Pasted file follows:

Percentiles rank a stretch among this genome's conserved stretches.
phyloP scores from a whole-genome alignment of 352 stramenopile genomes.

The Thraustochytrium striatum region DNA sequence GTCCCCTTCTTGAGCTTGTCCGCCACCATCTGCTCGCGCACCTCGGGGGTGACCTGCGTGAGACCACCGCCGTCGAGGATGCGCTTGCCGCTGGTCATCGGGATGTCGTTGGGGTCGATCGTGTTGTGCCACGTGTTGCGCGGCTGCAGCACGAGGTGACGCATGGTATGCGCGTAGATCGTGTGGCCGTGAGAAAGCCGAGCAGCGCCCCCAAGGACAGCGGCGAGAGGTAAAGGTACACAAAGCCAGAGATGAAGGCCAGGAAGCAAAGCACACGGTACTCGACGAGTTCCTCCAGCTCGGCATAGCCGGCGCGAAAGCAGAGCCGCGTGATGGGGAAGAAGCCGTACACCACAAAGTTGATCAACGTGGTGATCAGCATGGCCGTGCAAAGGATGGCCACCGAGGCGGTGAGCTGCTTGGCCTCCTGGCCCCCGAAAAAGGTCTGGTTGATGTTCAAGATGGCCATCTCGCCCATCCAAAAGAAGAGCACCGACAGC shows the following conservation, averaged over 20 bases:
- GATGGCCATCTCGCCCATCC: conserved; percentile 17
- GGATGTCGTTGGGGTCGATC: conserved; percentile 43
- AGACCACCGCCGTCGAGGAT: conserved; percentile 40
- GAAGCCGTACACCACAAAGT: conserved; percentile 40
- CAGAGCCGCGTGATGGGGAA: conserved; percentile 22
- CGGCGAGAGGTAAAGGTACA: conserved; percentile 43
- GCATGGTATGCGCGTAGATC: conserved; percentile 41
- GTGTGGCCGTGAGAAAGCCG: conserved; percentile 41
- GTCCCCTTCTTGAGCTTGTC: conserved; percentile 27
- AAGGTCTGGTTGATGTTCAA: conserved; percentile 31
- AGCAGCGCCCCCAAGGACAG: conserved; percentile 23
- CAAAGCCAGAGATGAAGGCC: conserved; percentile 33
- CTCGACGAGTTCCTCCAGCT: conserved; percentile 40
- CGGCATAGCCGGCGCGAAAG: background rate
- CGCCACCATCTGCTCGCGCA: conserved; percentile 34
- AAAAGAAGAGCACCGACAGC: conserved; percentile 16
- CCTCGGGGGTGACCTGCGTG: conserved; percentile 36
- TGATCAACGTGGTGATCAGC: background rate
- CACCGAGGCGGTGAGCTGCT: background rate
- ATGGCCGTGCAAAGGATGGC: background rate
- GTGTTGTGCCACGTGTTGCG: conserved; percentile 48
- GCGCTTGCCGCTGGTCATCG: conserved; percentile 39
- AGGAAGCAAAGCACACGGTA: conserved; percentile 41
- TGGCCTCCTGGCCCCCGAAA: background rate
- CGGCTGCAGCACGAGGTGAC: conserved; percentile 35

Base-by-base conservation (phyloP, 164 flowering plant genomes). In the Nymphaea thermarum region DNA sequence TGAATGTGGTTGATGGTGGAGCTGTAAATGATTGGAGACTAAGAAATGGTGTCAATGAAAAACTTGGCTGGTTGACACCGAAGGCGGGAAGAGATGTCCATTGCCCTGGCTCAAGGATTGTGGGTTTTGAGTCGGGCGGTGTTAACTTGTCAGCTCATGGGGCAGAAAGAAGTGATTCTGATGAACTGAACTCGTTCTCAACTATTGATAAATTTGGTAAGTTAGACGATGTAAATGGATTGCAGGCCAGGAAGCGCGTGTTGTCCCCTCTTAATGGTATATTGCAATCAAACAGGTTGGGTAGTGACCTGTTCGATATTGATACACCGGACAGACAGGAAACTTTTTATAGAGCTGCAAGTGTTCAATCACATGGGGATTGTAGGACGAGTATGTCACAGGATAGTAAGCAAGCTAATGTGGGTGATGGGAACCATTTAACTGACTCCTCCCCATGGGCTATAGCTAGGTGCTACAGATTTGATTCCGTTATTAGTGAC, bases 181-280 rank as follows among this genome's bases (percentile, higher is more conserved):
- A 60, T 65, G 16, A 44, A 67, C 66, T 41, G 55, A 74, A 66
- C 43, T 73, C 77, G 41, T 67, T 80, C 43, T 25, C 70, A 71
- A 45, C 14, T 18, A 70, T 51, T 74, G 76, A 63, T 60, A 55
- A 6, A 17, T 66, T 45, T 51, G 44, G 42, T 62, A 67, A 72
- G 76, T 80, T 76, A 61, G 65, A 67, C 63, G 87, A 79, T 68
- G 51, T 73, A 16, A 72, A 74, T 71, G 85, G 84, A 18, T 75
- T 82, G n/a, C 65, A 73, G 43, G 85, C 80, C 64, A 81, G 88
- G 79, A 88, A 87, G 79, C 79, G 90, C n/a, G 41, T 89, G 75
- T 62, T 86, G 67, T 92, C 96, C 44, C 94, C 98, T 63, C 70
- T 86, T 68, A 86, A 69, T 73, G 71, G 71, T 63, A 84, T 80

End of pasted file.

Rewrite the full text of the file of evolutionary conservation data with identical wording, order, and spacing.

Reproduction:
Percentiles rank a stretch among this genome's conserved stretches.
phyloP scores from a whole-genome alignment of 352 stramenopile genomes.

The Thraustochytrium striatum region DNA sequence GTCCCCTTCTTGAGCTTGTCCGCCACCATCTGCTCGCGCACCTCGGGGGTGACCTGCGTGAGACCACCGCCGTCGAGGATGCGCTTGCCGCTGGTCATCGGGATGTCGTTGGGGTCGATCGTGTTGTGCCACGTGTTGCGCGGCTGCAGCACGAGGTGACGCATGGTATGCGCGTAGATCGTGTGGCCGTGAGAAAGCCGAGCAGCGCCCCCAAGGACAGCGGCGAGAGGTAAAGGTACACAAAGCCAGAGATGAAGGCCAGGAAGCAAAGCACACGGTACTCGACGAGTTCCTCCAGCTCGGCATAGCCGGCGCGAAAGCAGAGCCGCGTGATGGGGAAGAAGCCGTACACCACAAAGTTGATCAACGTGGTGATCAGCATGGCCGTGCAAAGGATGGCCACCGAGGCGGTGAGCTGCTTGGCCTCCTGGCCCCCGAAAAAGGTCTGGTTGATGTTCAAGATGGCCATCTCGCCCATCCAAAAGAAGAGCACCGACAGC shows the following conservation, averaged over 20 bases:
- GATGGCCATCTCGCCCATCC: conserved; percentile 17
- GGATGTCGTTGGGGTCGATC: conserved; percentile 43
- AGACCACCGCCGTCGAGGAT: conserved; percentile 40
- GAAGCCGTACACCACAAAGT: conserved; percentile 40
- CAGAGCCGCGTGATGGGGAA: conserved; percentile 22
- CGGCGAGAGGTAAAGGTACA: conserved; percentile 43
- GCATGGTATGCGCGTAGATC: conserved; percentile 41
- GTGTGGCCGTGAGAAAGCCG: conserved; percentile 41
- GTCCCCTTCTTGAGCTTGTC: conserved; percentile 27
- AAGGTCTGGTTGATGTTCAA: conserved; percentile 31
- AGCAGCGCCCCCAAGGACAG: conserved; percentile 23
- CAAAGCCAGAGATGAAGGCC: conserved; percentile 33
- CTCGACGAGTTCCTCCAGCT: conserved; percentile 40
- CGGCATAGCCGGCGCGAAAG: background rate
- CGCCACCATCTGCTCGCGCA: conserved; percentile 34
- AAAAGAAGAGCACCGACAGC: conserved; percentile 16
- CCTCGGGGGTGACCTGCGTG: conserved; percentile 36
- TGATCAACGTGGTGATCAGC: background rate
- CACCGAGGCGGTGAGCTGCT: background rate
- ATGGCCGTGCAAAGGATGGC: background rate
- GTGTTGTGCCACGTGTTGCG: conserved; percentile 48
- GCGCTTGCCGCTGGTCATCG: conserved; percentile 39
- AGGAAGCAAAGCACACGGTA: conserved; percentile 41
- TGGCCTCCTGGCCCCCGAAA: background rate
- CGGCTGCAGCACGAGGTGAC: conserved; percentile 35

Base-by-base conservation (phyloP, 164 flowering plant genomes). In the Nymphaea thermarum region DNA sequence TGAATGTGGTTGATGGTGGAGCTGTAAATGATTGGAGACTAAGAAATGGTGTCAATGAAAAACTTGGCTGGTTGACACCGAAGGCGGGAAGAGATGTCCATTGCCCTGGCTCAAGGATTGTGGGTTTTGAGTCGGGCGGTGTTAACTTGTCAGCTCATGGGGCAGAAAGAAGTGATTCTGATGAACTGAACTCGTTCTCAACTATTGATAAATTTGGTAAGTTAGACGATGTAAATGGATTGCAGGCCAGGAAGCGCGTGTTGTCCCCTCTTAATGGTATATTGCAATCAAACAGGTTGGGTAGTGACCTGTTCGATATTGATACACCGGACAGACAGGAAACTTTTTATAGAGCTGCAAGTGTTCAATCACATGGGGATTGTAGGACGAGTATGTCACAGGATAGTAAGCAAGCTAATGTGGGTGATGGGAACCATTTAACTGACTCCTCCCCATGGGCTATAGCTAGGTGCTACAGATTTGATTCCGTTATTAGTGAC, bases 181-280 rank as follows among this genome's bases (percentile, higher is more conserved):
- A 60, T 65, G 16, A 44, A 67, C 66, T 41, G 55, A 74, A 66
- C 43, T 73, C 77, G 41, T 67, T 80, C 43, T 25, C 70, A 71
- A 45, C 14, T 18, A 70, T 51, T 74, G 76, A 63, T 60, A 55
- A 6, A 17, T 66, T 45, T 51, G 44, G 42, T 62, A 67, A 72
- G 76, T 80, T 76, A 61, G 65, A 67, C 63, G 87, A 79, T 68
- G 51, T 73, A 16, A 72, A 74, T 71, G 85, G 84, A 18, T 75
- T 82, G n/a, C 65, A 73, G 43, G 85, C 80, C 64, A 81, G 88
- G 79, A 88, A 87, G 79, C 79, G 90, C n/a, G 41, T 89, G 75
- T 62, T 86, G 67, T 92, C 96, C 44, C 94, C 98, T 63, C 70
- T 86, T 68, A 86, A 69, T 73, G 71, G 71, T 63, A 84, T 80